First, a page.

Another key proposal is that when national authorities have a lack of resources or expertise, they should be able to delegate some of their oversight functions to other authorities or to EASA. Currently, we have a situation in which some national authorities have only 20-30 people to perform all the duties of oversight in all aviation segments – such as managing pilot licences, pilot medical examinations, air navigation service providers and airports. With that number of people it is sometimes simply not possible to work effectively. We propose that national authorities can voluntarily delegate these activities, or if EASA detects a lack of competencies or resources in any given field, we can take over these activities.

Additionally, we also propose new roles within airports which will give EASA a role in the safety regulations of ground handling. At the moment this is outside our scope of activity and I’m surprised we’ve not been involved in this field previously. When you look at accident statistics however, an awful lot are happening on the ground and we can’t afford to have this outside of any safety oversight. Most of the airports we spoke to agree with this approach, but they also ask for regulations to be proportionate and performance-based, which is reasonable.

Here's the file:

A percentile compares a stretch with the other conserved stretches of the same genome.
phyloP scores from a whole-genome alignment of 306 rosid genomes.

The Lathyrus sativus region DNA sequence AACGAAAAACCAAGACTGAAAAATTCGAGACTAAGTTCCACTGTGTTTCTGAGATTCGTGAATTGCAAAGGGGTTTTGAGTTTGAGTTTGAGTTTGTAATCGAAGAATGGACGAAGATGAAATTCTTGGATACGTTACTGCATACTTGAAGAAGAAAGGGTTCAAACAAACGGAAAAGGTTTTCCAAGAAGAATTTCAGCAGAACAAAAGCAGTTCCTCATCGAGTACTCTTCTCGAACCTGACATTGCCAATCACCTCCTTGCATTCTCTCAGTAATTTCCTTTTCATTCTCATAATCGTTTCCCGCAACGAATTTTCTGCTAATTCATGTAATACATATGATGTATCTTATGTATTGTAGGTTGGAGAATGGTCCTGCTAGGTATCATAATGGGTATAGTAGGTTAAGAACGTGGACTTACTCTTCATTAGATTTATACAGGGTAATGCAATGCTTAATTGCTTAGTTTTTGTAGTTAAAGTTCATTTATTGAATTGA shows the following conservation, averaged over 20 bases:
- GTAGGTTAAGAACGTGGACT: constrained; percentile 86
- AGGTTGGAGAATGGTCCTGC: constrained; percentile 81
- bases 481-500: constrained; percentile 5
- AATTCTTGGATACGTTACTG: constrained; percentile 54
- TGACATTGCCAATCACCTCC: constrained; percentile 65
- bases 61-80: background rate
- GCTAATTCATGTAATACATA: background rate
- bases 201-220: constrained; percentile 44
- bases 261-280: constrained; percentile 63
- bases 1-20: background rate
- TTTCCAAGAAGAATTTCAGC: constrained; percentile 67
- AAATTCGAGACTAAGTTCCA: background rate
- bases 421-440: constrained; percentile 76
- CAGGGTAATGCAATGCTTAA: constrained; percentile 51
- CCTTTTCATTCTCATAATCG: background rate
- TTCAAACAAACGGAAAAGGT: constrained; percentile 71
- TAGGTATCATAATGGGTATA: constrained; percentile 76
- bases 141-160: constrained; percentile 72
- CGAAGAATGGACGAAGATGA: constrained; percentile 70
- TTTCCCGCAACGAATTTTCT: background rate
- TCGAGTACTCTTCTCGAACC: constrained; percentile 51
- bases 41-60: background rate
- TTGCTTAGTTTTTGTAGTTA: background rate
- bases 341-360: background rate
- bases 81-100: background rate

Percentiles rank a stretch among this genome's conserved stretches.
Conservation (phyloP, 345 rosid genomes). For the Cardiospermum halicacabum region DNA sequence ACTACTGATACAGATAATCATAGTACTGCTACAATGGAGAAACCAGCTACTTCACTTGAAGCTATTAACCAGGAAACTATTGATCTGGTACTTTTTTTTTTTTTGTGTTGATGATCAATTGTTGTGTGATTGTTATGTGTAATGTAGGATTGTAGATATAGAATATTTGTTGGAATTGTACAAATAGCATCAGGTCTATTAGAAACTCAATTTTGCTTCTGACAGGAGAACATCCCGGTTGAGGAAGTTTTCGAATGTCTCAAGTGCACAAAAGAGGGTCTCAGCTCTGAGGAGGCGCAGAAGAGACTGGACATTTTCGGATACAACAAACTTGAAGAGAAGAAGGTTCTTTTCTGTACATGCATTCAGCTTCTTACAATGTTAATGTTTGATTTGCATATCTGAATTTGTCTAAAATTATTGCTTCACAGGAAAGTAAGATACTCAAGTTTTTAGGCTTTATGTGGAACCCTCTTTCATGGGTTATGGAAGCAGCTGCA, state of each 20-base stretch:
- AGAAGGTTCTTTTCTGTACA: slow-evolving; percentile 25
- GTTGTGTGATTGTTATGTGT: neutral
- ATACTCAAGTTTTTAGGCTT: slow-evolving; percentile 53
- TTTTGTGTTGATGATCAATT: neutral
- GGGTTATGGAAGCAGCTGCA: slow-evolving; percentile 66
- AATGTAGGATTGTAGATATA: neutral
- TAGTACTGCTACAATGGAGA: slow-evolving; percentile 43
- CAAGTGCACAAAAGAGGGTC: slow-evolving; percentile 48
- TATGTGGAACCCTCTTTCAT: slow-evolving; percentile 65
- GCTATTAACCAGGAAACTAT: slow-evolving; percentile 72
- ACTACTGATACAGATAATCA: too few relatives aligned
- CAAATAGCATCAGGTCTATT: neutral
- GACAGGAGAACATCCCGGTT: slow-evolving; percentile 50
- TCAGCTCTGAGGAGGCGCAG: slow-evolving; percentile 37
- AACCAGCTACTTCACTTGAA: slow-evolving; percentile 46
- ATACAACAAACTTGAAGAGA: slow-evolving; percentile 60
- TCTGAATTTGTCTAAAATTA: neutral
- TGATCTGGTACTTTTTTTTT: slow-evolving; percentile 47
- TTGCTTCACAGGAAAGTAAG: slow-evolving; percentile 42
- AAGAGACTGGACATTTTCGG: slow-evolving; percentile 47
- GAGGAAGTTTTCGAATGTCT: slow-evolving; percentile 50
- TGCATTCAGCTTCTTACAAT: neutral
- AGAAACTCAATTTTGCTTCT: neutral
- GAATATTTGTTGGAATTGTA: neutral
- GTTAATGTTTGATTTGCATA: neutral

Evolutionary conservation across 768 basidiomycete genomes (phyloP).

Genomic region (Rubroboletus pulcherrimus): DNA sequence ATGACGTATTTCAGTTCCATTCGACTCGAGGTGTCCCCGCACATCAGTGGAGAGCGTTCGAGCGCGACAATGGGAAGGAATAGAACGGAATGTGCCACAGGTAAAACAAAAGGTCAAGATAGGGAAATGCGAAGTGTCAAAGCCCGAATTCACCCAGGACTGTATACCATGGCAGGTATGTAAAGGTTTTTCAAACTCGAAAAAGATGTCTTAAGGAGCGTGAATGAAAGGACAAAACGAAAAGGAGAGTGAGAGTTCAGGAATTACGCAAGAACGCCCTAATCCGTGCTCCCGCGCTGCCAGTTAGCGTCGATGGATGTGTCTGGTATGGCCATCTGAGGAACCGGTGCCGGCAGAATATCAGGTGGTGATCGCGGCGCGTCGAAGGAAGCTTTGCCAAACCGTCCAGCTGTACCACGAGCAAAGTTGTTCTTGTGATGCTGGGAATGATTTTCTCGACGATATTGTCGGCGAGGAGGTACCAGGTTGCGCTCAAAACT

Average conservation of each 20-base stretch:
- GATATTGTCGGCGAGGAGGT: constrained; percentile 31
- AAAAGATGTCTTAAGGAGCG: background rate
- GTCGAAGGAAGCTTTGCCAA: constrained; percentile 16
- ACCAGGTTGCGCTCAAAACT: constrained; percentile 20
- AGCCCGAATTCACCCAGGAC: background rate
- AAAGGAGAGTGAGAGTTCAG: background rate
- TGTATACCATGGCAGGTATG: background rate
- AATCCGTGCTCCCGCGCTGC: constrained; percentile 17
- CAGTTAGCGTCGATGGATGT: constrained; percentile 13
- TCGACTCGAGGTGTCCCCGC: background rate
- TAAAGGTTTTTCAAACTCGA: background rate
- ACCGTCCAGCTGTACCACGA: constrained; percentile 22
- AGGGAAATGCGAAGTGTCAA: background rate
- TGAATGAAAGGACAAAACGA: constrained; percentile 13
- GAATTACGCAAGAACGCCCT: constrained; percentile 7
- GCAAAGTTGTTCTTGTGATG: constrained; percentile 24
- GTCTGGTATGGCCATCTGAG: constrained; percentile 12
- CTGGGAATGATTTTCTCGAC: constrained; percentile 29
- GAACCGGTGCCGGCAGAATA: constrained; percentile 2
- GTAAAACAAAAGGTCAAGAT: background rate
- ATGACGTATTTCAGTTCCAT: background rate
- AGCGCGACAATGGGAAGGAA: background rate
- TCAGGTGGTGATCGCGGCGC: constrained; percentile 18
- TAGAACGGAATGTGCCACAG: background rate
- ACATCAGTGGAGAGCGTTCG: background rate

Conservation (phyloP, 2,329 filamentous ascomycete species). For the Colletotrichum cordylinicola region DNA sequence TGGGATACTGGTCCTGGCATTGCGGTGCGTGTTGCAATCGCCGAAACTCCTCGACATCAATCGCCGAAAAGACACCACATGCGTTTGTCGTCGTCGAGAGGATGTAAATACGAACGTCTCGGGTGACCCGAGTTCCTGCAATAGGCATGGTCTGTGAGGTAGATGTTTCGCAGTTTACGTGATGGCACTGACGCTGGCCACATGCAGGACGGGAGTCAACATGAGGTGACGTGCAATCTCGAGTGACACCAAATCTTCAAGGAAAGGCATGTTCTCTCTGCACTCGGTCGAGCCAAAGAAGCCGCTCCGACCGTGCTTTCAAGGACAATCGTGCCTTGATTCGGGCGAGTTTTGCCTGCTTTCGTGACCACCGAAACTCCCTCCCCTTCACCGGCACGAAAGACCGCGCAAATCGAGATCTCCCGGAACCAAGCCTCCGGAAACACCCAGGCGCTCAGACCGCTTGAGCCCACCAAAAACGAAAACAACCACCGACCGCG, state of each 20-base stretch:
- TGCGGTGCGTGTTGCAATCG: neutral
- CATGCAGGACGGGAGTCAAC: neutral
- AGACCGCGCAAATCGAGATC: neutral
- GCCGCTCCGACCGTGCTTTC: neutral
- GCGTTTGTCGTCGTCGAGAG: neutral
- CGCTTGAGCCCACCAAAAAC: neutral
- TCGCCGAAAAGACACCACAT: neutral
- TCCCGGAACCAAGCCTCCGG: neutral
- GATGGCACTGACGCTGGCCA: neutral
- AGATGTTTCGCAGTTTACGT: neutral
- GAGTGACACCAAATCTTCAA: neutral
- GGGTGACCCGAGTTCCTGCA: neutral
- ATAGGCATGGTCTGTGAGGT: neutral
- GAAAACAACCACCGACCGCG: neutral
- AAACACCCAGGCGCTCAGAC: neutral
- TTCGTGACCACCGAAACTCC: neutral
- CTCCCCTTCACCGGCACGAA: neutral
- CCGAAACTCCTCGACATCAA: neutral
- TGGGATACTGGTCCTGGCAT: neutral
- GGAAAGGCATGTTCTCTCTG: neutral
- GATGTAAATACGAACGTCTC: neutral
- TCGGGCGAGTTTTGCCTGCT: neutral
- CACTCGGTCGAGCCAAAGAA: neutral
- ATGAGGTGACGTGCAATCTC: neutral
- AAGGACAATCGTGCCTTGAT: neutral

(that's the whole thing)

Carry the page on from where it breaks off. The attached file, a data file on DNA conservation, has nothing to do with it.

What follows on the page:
Two other domains where we want to see an extension of our role are drones and security. Drones represent a completely different type of aircraft, but as aircraft they should fall within our scope of activities so we need to review how to approach them. As for security, we don’t intend on changing our relationship with airports and member states, but we would like to be able to better support the EC. Currently, it is carrying out inspections itself, but I don’t believe it should be the responsibility of the EC alone.

These proposals involve big reforms that we have already launched internally, but which will ultimately allow us to be more flexible, more efficient and less demanding on industry.

EASA’s full Opinion 01/2015 proposals, entitled: ‘European Commission policy initiative on aviation safety and a possible revision of Regulation (EC) No 216/200’, can be downloaded at:


Patrick Ky became Executive Director of EASA on 1st September 2013. His mission is to further consolidate the role and responsibilities of the agency to become a worldwide reference in aviation and to make the European aviation regulatory system a fully consistent, efficient and reliable framework. Prior to leading EASA, in 2004 he joined the European Commission to work on SESAR, Europe’s ATM modernisation programme. He has also held several managerial positions in the French Civil Aviation Authority, in a consulting company, and in EUROCONTROL.

Related regions

Related people

Send this to a friend